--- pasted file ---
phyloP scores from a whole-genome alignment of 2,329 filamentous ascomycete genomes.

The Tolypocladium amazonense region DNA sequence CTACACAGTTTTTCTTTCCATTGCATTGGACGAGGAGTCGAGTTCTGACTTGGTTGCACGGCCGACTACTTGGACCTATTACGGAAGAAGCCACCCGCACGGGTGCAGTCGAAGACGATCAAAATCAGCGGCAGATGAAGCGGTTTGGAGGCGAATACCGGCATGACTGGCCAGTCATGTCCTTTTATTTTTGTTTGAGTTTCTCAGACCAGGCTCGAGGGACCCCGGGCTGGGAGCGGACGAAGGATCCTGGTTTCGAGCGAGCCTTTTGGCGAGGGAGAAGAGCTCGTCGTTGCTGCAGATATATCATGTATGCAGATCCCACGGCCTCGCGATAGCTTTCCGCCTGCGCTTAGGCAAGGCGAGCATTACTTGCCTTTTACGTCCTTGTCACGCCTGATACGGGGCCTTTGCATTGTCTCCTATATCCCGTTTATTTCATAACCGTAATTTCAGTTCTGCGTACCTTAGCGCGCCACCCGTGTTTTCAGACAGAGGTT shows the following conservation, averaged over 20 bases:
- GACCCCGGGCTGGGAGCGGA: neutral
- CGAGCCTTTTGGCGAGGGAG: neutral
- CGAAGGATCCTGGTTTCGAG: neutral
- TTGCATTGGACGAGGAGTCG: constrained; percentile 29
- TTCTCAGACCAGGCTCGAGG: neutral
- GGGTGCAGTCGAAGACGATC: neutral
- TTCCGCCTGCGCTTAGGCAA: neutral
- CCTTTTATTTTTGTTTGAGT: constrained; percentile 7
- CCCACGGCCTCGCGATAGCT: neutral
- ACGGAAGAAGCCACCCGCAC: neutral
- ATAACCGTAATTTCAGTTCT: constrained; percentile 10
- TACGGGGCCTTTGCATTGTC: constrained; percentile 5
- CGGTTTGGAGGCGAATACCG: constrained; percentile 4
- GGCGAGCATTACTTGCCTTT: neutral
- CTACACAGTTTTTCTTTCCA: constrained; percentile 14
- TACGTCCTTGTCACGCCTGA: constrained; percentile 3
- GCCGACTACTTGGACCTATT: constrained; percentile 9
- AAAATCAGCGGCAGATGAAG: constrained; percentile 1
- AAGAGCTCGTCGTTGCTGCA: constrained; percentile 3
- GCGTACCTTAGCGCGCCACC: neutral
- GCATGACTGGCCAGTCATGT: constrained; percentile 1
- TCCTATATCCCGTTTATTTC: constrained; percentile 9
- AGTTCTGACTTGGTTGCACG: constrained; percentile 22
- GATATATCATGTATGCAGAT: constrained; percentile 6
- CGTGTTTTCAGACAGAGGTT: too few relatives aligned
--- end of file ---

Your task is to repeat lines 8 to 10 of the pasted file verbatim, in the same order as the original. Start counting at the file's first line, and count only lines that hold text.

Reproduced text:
- GGGTGCAGTCGAAGACGATC: neutral
- TTCCGCCTGCGCTTAGGCAA: neutral
- CCTTTTATTTTTGTTTGAGT: constrained; percentile 7